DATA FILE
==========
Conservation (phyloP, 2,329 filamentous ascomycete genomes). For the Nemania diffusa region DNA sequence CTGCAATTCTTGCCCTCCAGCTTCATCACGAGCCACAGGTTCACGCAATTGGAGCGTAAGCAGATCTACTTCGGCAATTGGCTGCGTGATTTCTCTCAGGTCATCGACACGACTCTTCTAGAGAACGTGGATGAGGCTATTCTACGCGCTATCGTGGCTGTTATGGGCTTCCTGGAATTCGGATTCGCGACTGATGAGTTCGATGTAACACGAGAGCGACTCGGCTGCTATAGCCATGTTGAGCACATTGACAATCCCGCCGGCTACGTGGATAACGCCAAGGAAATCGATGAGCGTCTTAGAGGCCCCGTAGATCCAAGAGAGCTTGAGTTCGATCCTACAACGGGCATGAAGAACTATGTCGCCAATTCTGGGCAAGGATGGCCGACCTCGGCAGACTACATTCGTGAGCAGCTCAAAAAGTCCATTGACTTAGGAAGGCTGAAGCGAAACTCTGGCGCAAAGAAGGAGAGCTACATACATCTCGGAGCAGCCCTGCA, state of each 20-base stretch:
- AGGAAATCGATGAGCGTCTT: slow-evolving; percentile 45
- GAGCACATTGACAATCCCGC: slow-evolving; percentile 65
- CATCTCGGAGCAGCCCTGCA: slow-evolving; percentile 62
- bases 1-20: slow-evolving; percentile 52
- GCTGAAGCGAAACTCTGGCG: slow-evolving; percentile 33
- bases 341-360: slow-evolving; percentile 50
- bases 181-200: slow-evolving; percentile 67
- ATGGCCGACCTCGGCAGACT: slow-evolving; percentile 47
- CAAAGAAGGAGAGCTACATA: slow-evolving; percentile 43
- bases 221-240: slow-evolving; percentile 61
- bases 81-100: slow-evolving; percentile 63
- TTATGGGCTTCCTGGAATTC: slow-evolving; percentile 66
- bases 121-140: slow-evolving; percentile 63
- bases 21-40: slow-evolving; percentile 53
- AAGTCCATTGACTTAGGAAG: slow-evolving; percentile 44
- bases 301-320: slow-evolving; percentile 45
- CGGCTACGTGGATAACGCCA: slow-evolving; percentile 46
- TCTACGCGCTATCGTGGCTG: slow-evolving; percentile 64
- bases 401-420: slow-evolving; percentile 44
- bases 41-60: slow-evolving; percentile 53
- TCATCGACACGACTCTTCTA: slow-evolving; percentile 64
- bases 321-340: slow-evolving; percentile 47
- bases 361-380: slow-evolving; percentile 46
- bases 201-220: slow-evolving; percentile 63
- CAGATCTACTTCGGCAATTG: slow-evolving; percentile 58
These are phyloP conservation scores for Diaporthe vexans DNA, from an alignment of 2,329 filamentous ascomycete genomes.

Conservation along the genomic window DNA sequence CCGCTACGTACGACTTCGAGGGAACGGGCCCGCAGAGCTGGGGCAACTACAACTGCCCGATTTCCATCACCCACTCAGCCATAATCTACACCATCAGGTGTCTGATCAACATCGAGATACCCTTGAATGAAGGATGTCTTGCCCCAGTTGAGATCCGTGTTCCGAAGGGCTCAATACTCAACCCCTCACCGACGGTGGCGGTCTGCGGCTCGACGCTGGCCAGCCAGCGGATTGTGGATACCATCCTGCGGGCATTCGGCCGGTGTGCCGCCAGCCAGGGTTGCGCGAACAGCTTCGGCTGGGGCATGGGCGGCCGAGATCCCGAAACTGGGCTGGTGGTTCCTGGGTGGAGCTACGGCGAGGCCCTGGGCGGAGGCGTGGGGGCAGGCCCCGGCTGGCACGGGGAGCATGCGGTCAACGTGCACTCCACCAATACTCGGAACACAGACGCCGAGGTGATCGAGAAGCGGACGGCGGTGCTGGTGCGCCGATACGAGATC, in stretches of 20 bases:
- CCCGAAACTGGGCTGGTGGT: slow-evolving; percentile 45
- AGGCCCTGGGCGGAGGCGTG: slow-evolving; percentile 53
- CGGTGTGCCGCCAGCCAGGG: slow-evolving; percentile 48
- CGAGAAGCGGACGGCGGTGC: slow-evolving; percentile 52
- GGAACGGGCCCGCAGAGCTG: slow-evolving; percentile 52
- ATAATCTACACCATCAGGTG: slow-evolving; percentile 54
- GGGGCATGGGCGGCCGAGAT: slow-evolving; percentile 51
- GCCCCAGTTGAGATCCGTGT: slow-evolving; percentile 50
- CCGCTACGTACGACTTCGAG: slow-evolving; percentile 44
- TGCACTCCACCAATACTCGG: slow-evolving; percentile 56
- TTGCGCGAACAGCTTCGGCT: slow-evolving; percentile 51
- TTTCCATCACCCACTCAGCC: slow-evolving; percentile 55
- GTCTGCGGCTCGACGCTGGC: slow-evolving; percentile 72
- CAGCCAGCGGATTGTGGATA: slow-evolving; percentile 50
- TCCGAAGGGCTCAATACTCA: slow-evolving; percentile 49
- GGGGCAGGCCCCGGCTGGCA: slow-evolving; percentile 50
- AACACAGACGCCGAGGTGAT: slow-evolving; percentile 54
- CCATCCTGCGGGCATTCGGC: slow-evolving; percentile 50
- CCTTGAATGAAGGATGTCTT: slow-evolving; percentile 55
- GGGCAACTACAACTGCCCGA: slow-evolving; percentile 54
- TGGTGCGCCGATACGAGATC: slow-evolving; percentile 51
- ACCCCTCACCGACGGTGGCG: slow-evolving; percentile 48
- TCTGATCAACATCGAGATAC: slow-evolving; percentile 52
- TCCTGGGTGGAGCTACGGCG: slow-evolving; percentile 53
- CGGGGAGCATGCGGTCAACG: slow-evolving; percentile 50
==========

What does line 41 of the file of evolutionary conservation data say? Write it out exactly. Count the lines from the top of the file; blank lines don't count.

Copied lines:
- GTCTGCGGCTCGACGCTGGC: slow-evolving; percentile 72